Insider Talk for November 2016: How will a Clinton or Trump win affect your portfolio?

Investing

Insider Talk for November 2016: How will a Clinton or Trump win affect your portfolio?

We ask four wealth professionals how best we should position our investments, depending on who makes it to the White House.

Published on 4 November 2016

The general consensus is that Hillary Clinton is likely to win in the race to the White House and markets will also prefer this outcome which translates into continuation of the status quo, incremental policy changes and lower market volatility.

But how should investors prepare themselves in the event of  an unexpected Trump presidency? We speak to four financial experts on how best to position your investments, depending on who becomes the next Commander-in-Chief.

Steve Davis, Chief Executive Officer, Javelin Wealth Management

A Clinton win is what the markets currently expect and will represent a continuation of the status quo. In the short-term, it will be generally equity-friendly and supportive of infrastructure stocks, given campaign promises to increase spending. It should also be generally USD positive and gold negative.

It should be favourable for Asian and Emerging markets, given the more trade-friendly stance of Clinton when she was Secretary of State (and despite campaign rhetoric to the contrary). In the medium-term, expect more political posturing all round over the debt ceiling, especially if control of Congress remains split between the parties.

A Trump win is not priced in at the moment, so would definitely come as a major shock. The positioning for portfolios would be the exact opposite of the positioning one would adopt for a Clinton win. Expect a short-term sell-off, as markets react to the uncertainty created by the significant lack of detailed policy commitments from the Trump campaign.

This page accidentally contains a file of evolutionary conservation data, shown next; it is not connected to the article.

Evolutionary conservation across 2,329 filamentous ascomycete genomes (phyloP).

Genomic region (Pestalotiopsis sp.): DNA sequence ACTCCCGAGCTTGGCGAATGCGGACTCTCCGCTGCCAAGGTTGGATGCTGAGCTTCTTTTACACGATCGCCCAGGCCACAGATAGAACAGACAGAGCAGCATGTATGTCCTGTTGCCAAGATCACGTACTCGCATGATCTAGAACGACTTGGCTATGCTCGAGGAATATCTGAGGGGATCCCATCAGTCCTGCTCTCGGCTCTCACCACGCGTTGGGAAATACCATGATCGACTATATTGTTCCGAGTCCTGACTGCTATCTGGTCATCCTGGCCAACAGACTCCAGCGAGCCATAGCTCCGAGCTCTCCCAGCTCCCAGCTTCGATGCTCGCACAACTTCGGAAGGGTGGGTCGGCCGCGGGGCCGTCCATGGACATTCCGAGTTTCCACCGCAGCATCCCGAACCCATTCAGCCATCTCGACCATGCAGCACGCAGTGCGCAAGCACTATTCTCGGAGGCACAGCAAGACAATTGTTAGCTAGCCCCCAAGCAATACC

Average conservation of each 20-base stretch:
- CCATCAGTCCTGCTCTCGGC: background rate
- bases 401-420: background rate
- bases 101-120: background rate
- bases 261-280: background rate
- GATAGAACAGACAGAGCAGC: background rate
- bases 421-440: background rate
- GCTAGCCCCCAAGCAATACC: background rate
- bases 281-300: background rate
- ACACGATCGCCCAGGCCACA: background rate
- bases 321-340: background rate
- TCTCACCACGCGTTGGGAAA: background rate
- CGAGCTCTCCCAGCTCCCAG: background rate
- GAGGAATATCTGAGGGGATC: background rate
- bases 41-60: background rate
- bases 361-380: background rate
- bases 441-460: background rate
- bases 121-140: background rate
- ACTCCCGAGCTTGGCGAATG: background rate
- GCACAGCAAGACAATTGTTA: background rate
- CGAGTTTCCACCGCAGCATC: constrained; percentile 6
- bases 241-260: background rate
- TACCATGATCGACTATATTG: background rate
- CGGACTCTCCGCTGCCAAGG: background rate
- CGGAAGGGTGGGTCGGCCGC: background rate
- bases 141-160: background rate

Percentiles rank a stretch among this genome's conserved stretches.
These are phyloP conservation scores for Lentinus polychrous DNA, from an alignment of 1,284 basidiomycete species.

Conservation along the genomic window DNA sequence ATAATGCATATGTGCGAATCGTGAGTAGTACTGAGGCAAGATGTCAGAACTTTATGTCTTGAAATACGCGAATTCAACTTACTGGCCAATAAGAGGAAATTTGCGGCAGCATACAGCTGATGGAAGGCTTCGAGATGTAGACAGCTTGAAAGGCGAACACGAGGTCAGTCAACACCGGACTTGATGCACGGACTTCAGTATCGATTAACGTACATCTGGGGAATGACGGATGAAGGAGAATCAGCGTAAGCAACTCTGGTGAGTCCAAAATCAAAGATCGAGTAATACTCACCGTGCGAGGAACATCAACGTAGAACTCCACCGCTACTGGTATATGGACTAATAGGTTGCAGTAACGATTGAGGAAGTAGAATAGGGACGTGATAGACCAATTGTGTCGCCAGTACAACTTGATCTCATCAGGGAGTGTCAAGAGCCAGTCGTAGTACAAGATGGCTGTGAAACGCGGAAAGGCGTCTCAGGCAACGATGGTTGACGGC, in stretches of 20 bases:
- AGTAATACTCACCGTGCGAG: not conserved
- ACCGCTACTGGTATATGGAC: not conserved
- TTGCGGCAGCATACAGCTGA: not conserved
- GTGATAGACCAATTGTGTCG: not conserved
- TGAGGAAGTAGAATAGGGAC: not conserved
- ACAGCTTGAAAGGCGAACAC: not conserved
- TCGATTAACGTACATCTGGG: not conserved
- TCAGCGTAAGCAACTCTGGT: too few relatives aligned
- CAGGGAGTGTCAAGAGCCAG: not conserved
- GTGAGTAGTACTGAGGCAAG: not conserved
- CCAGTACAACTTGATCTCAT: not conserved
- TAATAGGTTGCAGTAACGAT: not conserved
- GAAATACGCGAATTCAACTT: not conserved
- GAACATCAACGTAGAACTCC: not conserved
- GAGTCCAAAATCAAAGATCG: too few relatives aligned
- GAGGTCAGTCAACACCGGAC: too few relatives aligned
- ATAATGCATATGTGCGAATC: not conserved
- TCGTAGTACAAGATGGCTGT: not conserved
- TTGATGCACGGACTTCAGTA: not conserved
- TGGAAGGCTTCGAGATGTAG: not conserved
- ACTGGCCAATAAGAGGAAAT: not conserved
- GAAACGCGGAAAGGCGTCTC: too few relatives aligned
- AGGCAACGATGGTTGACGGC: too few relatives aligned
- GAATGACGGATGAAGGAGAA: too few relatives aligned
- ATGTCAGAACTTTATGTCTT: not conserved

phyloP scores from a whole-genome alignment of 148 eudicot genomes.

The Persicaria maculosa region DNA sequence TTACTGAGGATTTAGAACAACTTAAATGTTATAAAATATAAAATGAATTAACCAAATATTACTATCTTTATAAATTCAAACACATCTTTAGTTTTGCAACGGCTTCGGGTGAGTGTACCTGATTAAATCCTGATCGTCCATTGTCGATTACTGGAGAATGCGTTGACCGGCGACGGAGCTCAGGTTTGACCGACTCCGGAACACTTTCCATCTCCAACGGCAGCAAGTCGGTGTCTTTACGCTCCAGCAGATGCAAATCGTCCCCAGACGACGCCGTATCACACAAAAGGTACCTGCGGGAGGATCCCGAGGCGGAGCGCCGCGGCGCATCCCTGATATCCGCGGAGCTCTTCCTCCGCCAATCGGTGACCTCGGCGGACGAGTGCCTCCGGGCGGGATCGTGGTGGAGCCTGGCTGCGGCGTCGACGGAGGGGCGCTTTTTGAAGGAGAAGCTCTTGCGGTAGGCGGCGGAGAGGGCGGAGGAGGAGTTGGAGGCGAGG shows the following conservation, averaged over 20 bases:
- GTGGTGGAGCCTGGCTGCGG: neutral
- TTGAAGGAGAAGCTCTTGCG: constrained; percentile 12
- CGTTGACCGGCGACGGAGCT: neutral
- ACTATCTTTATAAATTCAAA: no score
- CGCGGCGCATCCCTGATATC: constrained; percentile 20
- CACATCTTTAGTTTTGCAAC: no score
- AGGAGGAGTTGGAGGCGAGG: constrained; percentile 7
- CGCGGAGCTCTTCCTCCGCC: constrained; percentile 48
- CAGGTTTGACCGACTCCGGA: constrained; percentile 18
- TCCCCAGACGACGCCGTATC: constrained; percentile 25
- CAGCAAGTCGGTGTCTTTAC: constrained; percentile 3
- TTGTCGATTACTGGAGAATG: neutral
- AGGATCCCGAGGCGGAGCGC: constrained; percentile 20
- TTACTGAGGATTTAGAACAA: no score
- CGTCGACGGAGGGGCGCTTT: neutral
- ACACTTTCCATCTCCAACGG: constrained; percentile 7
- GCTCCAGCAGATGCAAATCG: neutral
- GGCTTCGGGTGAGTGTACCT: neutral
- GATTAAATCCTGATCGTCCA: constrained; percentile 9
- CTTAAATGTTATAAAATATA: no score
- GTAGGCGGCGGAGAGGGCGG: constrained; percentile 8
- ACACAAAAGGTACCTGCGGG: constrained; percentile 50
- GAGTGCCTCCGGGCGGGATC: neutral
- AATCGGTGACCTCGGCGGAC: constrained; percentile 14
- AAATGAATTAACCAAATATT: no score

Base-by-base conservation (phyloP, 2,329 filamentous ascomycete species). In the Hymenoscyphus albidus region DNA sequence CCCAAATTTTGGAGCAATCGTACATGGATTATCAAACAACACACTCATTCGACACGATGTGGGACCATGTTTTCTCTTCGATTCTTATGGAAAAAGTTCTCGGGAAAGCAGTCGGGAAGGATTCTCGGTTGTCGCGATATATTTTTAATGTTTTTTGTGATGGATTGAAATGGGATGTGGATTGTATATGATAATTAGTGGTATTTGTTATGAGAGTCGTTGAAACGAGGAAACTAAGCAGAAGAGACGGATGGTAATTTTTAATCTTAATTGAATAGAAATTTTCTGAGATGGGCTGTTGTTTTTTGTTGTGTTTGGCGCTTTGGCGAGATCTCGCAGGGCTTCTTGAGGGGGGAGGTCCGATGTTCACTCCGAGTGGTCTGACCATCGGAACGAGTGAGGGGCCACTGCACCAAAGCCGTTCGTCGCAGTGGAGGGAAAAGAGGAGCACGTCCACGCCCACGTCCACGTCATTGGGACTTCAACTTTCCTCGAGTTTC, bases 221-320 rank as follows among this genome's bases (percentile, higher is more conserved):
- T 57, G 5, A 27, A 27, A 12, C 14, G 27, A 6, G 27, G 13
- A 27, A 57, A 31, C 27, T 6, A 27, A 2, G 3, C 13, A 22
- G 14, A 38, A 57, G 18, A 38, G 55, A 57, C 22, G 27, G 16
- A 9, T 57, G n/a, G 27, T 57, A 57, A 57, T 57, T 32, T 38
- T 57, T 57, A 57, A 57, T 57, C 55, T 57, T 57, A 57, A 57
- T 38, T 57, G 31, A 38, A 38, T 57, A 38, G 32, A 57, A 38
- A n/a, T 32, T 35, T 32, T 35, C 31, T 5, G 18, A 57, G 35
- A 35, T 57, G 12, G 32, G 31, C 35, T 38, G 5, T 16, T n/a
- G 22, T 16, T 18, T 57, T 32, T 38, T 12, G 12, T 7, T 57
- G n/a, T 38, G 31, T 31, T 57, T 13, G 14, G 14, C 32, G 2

It would likely be bad for the USD (as foreign governments begin to dump their holdings of US debt), positive for gold, and bad for countries that are net exporters to the US. The Yen would soar. Global markets would react negatively given the likely increase in global protectionism (trade negotiations would be treated as a zero sum game rather than as a bilateral discussion), and amid concern over the potential breakdown in global security, as historic global alliances are unwound or sidelined.

Notes: Look to Gold and Yen if Trump wins

James Cheo, Investment Strategist, Bank of Singapore

A momentous decision looms for Americans on Nov 8. There was a sense that after the debates, Clinton would win big in the race for Presidency. However, Trump has made a comeback, and it may be too early to write him off.

Markets would prefer Clinton over Trump, but may favour a split Congress to provide balance. A victory for Clinton and a divided Congress would be the status quo and the more probable scenario. This outcome would translate into incremental policy changes and carries lower market volatility.

On the other hand, a Trump presidency has higher uncertainty as his policies are more unpredictable. A Trump win creates the possibility of Republicans controlling a larger portion of the legislation process, giving Trump the ability to make big changes. This uncertainty is unsettling for markets.

Making directional bets on political events is often problematic. The better strategy is to hedge against a potential rise in market volatility – for example, buying equity put options as short-term portfolio insurance – in case there is an unanticipated outcome on Nov 8. This strategy worked during Brexit and could work for the US election, where markets are not priced for November to be more volatile.

It is imperative for investors to keep a longer-term perspective, with a balanced and diversified portfolio. In this way, neither presidential candidate is likely to have a dramatic effect on investments.

Tactically, investors should adopt a more defensive tilt to asset allocation – with a preference of credit over equities. This would give investors the flexibility to raise equity allocation, should the US election outcome throw up any unexpected surprises.

Notes: Keep a level head and think long-term

Andreas Schwarz, Asset Manager, Golden Equator Capital

This could be an event that could finally bring the market down, but only if the unexpected happens and Trump will manage to win the election. However, the odds are against him, which means the markets might keep on stumbling ahead. But with the current developments of the FBI re-investigating Clinton’s emails, I would not be surprised anymore to see Trump winning the election.